Using Embodied Pause to explore embodied experience and mindfulness in psychotherapy
Like breathing and yawning, pausing is a natural human process. As therapists, we are not trying to teach people "a better way to pause", or to de-skill them by implying that they don't do it right.
Instead, we want to notice this natural process when and where it is occuring naturally. We want to gently and sensitively support this process in our clients, in such a way that they experience it as their own natural process, not as a procedure they have to follow mechanically. Our goal as therapists is to help people find their own unique ways to use this natural integrative process in their life.
So Active Pause is not a replacement for the natural pause. It is a tool for exploration. How it is used depends on both the therapist, the client, and the session.
This section provides a 45-minute video about using Active Pause in therapy. For ease of use, the Video is divided into several short clips. A list of all the clips, with links, is below the video screen.
Note: - Some of the therapists who participate in the pilot study are sharing their observations informally in the "therapists" section of this site.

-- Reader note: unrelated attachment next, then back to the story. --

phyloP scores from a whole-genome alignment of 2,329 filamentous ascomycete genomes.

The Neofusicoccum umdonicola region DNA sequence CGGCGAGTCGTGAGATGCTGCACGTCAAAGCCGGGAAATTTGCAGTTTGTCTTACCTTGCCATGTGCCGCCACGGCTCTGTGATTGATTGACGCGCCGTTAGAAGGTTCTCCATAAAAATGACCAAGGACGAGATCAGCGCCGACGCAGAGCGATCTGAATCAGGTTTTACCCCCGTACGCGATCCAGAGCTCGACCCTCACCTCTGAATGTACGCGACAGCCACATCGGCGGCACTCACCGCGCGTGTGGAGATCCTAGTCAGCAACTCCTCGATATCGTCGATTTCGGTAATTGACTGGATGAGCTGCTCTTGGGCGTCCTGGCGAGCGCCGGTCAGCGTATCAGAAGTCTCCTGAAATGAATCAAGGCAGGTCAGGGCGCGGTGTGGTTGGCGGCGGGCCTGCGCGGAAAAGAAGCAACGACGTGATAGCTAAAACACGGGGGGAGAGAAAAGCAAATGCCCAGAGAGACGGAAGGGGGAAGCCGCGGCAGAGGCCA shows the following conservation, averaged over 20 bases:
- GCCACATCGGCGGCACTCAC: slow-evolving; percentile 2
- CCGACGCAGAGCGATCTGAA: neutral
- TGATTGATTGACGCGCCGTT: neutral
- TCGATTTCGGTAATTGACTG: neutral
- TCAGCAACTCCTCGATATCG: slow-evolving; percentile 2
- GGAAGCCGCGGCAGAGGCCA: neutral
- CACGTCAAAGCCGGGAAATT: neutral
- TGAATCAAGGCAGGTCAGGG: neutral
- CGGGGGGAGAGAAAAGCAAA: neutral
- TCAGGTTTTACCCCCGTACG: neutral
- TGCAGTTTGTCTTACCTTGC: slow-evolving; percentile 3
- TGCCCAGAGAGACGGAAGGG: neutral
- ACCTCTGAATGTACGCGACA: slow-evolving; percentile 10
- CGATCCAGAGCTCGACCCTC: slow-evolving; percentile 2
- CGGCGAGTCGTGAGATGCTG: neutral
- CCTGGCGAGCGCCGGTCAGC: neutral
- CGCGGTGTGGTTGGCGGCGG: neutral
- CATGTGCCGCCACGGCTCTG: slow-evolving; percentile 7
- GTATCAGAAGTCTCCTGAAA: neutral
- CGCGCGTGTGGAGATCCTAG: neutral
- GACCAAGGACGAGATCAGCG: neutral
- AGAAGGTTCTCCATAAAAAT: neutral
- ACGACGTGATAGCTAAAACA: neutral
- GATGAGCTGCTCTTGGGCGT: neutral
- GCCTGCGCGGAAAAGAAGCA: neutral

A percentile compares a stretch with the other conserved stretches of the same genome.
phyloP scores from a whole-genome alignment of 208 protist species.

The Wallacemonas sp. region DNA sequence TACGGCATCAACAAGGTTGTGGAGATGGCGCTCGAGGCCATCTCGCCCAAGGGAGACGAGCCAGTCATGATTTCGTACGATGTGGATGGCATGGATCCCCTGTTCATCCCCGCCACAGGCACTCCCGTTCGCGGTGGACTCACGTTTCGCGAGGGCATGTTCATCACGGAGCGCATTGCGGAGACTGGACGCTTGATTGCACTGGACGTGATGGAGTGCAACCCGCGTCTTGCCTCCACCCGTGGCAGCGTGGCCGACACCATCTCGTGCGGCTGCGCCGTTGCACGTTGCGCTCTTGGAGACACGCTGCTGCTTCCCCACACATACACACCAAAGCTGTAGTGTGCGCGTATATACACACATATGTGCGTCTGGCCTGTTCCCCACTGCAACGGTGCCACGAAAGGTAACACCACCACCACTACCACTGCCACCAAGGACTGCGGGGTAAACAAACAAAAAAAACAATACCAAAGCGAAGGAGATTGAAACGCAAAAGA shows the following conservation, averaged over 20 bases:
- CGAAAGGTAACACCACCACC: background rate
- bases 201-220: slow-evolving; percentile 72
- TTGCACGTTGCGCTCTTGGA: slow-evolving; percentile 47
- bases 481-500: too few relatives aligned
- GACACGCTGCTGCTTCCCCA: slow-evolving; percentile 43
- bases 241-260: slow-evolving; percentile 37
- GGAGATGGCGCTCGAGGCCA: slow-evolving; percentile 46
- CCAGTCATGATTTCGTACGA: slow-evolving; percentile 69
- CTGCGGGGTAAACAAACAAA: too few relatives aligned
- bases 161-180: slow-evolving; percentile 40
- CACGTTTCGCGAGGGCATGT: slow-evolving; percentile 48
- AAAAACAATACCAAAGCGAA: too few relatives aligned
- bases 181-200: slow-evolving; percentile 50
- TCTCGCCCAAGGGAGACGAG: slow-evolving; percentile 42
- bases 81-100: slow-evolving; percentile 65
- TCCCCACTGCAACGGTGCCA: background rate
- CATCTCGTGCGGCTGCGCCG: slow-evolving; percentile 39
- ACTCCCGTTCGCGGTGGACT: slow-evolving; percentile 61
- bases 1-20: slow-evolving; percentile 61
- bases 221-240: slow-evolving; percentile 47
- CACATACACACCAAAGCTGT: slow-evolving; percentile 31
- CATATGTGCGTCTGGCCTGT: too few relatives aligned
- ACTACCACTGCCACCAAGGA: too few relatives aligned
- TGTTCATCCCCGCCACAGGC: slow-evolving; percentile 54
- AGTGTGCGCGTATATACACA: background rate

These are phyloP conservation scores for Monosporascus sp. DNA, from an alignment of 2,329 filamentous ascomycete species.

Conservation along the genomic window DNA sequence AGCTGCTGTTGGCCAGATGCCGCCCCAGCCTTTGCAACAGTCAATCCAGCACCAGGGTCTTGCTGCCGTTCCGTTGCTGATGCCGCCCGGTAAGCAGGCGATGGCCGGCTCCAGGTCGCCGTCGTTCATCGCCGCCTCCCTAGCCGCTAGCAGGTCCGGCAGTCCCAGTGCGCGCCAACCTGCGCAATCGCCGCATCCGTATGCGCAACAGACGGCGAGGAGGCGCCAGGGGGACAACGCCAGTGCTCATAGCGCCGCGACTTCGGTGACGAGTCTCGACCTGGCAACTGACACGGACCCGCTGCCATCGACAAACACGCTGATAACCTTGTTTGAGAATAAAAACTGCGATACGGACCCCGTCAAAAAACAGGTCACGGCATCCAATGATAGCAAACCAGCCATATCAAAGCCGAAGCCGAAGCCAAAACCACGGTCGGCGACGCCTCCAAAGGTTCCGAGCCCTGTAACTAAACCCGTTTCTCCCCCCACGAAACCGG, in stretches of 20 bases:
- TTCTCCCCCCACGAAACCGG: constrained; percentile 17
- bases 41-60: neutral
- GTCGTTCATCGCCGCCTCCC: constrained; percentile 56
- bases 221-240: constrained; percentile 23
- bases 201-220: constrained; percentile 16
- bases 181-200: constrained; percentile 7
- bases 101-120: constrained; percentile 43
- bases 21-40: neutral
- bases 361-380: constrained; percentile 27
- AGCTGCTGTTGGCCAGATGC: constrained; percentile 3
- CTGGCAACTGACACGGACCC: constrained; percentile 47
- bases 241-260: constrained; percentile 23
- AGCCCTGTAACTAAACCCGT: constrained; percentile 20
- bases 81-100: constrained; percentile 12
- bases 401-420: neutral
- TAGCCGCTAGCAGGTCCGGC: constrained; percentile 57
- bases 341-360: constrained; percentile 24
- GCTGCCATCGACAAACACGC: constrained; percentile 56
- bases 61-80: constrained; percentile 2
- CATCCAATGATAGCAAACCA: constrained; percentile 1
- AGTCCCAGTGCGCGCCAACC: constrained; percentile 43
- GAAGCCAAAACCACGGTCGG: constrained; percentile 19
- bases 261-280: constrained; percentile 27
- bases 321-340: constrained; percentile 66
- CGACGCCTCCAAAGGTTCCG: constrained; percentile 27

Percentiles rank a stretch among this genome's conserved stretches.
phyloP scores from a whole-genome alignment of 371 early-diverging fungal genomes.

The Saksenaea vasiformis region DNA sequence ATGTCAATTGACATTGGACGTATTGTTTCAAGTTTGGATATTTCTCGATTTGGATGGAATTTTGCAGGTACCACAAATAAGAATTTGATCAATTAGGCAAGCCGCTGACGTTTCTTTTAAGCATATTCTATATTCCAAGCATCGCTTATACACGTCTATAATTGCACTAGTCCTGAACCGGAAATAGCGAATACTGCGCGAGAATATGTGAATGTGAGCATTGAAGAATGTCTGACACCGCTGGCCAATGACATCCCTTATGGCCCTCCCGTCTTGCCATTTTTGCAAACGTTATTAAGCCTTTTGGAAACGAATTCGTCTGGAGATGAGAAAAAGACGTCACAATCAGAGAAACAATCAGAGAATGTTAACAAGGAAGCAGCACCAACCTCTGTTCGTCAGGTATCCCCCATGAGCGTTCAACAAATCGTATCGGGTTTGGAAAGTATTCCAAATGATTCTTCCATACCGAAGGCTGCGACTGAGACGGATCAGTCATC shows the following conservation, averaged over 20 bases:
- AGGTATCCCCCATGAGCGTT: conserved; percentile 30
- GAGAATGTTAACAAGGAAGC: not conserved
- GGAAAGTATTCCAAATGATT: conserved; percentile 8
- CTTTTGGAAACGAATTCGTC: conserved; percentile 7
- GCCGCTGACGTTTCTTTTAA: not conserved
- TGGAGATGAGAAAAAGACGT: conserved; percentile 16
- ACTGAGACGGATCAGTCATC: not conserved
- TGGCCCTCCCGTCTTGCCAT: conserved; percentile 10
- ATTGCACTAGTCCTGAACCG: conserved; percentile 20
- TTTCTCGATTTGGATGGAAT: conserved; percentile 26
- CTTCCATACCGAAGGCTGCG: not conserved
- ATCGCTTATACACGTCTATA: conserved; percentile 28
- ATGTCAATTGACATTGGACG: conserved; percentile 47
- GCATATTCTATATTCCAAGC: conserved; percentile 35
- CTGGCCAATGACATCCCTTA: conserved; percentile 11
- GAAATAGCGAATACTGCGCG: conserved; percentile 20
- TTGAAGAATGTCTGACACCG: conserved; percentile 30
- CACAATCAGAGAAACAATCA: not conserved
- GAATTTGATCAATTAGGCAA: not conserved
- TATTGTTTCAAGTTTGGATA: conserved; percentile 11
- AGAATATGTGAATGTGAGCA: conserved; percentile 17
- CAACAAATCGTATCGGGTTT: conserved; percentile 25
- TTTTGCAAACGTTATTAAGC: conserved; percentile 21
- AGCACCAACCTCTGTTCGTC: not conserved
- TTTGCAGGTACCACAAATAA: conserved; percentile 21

The following video clip is the first one of the "Introduction & general comments" section of the video ("Introduction").
This video clip lasts 3 minutes.
The above clip is part of a video made up of the following clips:
(1) Introduction and general comments:
- Introduction (3 min)
- About mindfulness (4 min)
- Working with clients (3 min)
- Introduction to embodied experience (2 min)
(2) Specific ways to use Active Pause in therapy:
- At the beginning of a session (2 min)
- As a way to interrupt automatic pilot (3 min)
- To provide containment and structure (5 min)
- To explore embodied experience (5 min)
- To process embodied experience (3 min)
(3) What next? (3 min)
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